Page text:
Imitation easiest way to grasp a foreign language
If you have trouble understanding people with regional or foreign accents, imitating their accent may help you understand what they're saying.
In conversation, we often imitate each other's speech style and may even change our accent to fit that of the person we're talking to. People don't only do this with speech but people have a tendency to imitate each other in body posture.
Researchers tested Dutch volunteers on how well they understood sentences spoken in an unfamiliar accent and devised an experiment to test the effect of imitating and accent on subsequent comprehension of sentences spoken in that accent. To make sure that all listeners were unfamiliar, a new accent was invented for the study, in which all the vowels were swapped (for instance 'ball' would become 'bale'). Next, each participant listened to 100 sentences in the unfamiliar accent. But first, they were given different instructions on how to respond to the sentences. Some were told to repeat the sentence, imitating the accent. Others were told either only to listen, to repeat the sentences in their own accent, or to transcribe the accented sentences as they had heard them, complete with strange vowels. Finally, the participants were tested again on how well they could understand sentences spoken in the unfamiliar accent.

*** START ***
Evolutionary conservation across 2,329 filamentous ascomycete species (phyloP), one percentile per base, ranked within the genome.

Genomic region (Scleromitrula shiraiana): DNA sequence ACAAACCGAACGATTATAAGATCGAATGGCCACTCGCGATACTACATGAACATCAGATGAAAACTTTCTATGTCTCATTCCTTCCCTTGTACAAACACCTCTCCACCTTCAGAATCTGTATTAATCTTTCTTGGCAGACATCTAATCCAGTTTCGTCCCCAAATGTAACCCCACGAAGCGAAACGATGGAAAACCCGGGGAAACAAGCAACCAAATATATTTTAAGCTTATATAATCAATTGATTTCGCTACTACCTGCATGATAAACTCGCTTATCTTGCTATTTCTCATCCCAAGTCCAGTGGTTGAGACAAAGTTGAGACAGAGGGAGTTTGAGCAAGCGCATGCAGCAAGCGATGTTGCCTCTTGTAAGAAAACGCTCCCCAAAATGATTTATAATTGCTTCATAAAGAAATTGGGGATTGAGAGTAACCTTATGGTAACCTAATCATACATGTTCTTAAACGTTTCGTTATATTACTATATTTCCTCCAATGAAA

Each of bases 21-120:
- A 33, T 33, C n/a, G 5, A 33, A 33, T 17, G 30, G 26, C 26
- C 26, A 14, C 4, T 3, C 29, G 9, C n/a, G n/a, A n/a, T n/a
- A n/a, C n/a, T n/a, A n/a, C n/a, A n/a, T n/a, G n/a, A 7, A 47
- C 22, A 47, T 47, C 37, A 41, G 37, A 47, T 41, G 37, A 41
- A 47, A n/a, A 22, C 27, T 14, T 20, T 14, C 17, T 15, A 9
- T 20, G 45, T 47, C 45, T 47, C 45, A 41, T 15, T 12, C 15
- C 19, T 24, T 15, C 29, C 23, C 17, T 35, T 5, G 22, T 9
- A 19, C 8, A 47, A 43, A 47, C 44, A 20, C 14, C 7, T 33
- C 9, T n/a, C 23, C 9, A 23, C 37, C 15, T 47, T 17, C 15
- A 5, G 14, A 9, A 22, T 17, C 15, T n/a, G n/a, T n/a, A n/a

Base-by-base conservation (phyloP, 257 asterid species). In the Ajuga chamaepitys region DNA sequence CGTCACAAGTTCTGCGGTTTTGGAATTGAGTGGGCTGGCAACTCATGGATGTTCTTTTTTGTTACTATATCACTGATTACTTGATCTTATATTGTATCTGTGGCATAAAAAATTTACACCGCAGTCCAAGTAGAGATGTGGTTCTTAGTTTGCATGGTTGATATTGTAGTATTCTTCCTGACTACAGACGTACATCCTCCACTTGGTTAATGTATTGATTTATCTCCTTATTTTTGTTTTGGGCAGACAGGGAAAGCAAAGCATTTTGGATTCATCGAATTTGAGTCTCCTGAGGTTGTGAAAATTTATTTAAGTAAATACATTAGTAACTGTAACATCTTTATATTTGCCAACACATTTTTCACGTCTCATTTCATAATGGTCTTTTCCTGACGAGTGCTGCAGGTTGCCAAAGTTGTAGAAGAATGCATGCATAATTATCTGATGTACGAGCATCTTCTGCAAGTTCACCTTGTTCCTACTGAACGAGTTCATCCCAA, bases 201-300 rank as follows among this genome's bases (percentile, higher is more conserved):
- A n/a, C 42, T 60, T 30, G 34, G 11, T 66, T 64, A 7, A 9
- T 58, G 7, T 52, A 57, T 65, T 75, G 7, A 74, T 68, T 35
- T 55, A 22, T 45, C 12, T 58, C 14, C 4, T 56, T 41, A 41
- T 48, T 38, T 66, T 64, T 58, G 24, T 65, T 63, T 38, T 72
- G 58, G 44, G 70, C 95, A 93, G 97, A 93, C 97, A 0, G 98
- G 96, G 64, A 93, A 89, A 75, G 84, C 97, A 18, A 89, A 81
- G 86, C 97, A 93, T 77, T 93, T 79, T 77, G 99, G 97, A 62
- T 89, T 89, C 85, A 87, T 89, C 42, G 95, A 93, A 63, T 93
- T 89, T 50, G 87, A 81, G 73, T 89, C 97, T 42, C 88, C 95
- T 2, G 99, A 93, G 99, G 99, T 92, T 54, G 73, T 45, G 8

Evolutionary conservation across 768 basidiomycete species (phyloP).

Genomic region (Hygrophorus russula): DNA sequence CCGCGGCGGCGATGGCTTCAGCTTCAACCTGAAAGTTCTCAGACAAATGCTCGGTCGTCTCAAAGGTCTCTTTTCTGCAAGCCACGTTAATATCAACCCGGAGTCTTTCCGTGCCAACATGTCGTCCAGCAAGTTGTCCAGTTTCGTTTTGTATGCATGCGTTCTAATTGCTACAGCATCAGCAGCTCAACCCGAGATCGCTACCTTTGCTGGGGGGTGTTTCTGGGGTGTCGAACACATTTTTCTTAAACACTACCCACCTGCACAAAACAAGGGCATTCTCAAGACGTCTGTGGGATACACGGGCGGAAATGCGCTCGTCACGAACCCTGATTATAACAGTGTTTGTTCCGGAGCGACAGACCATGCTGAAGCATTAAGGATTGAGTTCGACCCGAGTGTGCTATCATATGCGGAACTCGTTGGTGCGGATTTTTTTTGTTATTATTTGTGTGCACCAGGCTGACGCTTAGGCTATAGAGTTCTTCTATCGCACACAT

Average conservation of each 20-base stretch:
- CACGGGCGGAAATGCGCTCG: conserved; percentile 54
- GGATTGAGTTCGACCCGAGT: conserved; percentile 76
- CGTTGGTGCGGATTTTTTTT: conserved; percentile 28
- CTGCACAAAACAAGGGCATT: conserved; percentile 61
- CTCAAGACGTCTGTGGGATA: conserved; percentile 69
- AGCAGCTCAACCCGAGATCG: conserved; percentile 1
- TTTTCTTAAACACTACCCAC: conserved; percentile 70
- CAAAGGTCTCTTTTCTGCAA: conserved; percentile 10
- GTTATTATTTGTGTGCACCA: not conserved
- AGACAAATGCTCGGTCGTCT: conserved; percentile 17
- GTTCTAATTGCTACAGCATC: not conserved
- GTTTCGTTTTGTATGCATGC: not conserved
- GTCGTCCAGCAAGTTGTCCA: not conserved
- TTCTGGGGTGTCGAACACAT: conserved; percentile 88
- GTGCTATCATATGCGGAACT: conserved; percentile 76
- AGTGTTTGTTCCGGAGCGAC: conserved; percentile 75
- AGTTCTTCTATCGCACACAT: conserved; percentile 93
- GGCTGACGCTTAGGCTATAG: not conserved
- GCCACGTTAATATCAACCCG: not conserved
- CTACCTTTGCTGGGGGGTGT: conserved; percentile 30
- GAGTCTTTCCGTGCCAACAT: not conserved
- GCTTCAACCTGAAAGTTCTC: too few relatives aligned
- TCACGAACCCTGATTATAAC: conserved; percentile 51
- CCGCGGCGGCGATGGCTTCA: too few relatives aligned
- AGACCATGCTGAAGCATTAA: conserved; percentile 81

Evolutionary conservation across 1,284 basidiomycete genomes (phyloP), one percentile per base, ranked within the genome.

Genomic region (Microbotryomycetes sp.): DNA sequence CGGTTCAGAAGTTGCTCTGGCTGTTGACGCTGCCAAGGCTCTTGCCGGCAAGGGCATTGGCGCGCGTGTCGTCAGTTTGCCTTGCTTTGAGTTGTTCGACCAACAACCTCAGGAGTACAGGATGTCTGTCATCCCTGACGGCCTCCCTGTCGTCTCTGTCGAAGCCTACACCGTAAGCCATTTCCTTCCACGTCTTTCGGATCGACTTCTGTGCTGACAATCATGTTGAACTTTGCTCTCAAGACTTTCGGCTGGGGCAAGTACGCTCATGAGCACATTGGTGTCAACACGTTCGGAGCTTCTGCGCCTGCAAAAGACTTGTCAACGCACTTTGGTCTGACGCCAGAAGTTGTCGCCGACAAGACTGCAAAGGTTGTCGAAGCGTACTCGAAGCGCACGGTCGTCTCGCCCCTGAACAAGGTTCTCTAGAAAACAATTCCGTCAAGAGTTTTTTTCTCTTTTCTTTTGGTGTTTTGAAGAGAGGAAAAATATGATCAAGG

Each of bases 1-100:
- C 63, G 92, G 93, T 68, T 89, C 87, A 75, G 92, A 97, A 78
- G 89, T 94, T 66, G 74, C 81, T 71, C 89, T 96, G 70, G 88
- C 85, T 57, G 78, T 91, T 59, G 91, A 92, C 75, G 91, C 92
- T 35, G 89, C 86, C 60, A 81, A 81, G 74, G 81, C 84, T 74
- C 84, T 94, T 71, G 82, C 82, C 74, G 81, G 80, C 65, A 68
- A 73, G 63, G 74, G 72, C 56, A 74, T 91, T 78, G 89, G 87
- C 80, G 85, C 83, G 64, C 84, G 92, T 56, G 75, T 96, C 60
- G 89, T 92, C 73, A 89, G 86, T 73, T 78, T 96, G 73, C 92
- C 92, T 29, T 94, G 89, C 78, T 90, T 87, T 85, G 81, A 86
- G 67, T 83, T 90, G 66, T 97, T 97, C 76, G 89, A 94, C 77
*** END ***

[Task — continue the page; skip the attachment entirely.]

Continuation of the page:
The participants who imitated the accent were much more likely to understand the sentences than those who wrote what they heard. In other words, copying speech of speaker boosts comprehension and the brain appears to be deploying a useful strategy to subtly and unconsciously shift the voice to sound more like the speaker's.
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